China will find it tough to strike the right balance between cooling lending while sustaining growth in the world's third-largest economy, a senior central bank official said in remarks published on Friday.
The People's Bank of China has increased required reserves twice this year, and economists suspect a third rise is imminent after output and inflation data on Thursday showed an economy with considerable momentum and mounting price pressures.
But officials have shied away from drastic tightening for fear that fragile global demand could still sap the economy. Most economists do no not expect interest rates to rise until the second quarter at the earliest.
"Excessive liquidity and lending are detrimental to the balanced, healthy and sustainable development of the national economy, but there are complex balances and challenges in timing, rhythm and intensity and in the choice of policy tools," Guo Qingping, an assistant governor of the People's Bank of China, told the Financial News.
"In the course of slowing monetary and credit growth, it will be very difficult to hold the right focus," Guo told the Chinese-language newspaper, which is published by the central bank.
In separate comments to Japan's Nikkei business daily, Guo said the central bank aimed to forestall runaway increases in asset prices this year while providing enough liquidity to support relatively brisk economic growth.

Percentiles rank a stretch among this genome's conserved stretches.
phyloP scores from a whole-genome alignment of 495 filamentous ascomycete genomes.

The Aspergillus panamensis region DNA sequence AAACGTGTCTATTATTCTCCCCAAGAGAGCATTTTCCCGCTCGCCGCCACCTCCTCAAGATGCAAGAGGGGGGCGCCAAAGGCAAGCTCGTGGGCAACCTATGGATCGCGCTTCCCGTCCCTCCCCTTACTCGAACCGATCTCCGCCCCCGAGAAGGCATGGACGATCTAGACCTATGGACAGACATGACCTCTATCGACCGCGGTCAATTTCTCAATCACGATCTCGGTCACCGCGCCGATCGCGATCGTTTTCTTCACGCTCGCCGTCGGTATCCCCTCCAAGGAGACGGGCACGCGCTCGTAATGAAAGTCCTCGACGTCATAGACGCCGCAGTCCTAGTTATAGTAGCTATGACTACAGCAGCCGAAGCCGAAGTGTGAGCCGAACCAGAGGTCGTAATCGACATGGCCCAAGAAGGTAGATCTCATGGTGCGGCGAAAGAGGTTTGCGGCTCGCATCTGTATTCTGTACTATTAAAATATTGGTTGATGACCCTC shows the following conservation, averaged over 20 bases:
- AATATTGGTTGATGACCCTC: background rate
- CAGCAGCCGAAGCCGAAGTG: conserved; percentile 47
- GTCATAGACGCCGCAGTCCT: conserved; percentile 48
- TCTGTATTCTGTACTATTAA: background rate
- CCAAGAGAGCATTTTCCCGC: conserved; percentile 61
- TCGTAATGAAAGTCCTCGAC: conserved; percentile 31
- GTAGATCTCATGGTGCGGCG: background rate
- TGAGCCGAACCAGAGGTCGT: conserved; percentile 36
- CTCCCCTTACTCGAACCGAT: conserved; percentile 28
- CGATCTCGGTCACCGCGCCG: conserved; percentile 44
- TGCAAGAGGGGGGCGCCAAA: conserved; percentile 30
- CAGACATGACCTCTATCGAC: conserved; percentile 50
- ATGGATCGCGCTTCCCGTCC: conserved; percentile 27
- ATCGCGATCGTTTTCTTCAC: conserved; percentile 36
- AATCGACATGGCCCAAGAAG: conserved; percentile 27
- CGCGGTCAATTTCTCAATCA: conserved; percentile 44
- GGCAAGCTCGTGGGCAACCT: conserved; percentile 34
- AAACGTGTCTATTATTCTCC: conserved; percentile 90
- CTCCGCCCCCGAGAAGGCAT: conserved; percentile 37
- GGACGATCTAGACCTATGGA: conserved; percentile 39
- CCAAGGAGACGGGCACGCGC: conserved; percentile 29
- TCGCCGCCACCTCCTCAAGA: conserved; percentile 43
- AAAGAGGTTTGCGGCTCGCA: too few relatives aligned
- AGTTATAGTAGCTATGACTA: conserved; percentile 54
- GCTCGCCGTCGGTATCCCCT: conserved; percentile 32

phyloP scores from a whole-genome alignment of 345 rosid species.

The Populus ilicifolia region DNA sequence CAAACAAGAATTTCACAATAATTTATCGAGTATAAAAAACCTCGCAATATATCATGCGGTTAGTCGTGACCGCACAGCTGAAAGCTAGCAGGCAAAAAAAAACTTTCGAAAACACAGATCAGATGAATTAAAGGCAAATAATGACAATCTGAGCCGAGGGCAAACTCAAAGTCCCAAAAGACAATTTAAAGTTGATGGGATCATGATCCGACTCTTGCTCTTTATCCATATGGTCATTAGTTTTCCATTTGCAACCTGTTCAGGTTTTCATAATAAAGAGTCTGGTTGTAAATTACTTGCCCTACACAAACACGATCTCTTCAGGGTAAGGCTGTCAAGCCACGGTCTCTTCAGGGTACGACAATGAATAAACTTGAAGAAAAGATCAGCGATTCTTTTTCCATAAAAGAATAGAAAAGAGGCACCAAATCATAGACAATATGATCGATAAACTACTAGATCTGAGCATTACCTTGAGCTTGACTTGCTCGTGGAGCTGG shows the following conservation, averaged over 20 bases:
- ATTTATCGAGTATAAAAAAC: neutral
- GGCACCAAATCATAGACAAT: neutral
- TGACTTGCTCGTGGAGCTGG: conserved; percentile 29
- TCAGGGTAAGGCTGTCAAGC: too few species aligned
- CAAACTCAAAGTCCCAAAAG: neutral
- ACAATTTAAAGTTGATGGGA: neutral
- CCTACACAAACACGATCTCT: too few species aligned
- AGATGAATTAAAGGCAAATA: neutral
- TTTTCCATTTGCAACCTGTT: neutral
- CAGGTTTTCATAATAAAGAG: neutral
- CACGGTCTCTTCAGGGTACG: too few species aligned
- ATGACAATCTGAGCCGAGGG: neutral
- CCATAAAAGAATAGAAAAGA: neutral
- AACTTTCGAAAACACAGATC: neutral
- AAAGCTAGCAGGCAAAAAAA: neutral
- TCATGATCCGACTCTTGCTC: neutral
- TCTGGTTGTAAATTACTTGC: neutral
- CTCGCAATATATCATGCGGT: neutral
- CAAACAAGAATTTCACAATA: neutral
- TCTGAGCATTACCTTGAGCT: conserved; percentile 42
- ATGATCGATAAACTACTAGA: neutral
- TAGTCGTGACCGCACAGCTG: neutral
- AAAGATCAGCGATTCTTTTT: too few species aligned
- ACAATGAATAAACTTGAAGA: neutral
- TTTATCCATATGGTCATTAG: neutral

"But at the same time, the flexibility and accuracy of policy needs to be increased," the Nikkei quoted Guo as telling the paper recently in written comments.
As such, he said, the central bank would stick to the "appropriately accommodative" monetary policy it adopted in late 2008 to counter the global downturn — a stance reaffirmed last Friday by Premier Wen Jiabao in his annual address to parliament.
As part of its efforts to gradually withdraw the exceptional stimulus it has provided, the central bank has lowered this year's target for new lending to 7.5 trillion yuan ($1.1 trillion) from last year's record 9.6 trillion yuan.
Banks rushed to make use of the new quota at the start of the year, as they typically do, prompting the PBOC and the banking regulator to order lenders to slow down.
Figures released on Thursday seemed to show their arm-twisting was working. Net new lending halved in February to 700 billion yuan.
But the total was still high given it was a holiday-shortened month and the proceeds of a lot of last year's loans are still on deposit with banks, ready for companies to use.
Guo said that the "situation of monetary and credit growth must certainly turn around".
At the same time as the central bank gradually applies the brakes to money and credit growth, Guo said policymakers would deal selectively with local government-backed projects, continuing to support some while curtailing credit to others.
"A few agreements (for projects) may be cancelled," he said.
Guo said he was not optimistic that Chinese banks could continue reducing the proportion of bad loans on their books.
"Credit growth has been rapid, and the proportion of medium- and long-term loans is high, therefore problems with the quality of lending won't be exposed in the short-term but are a latent risk in the medium to long-term," he said.
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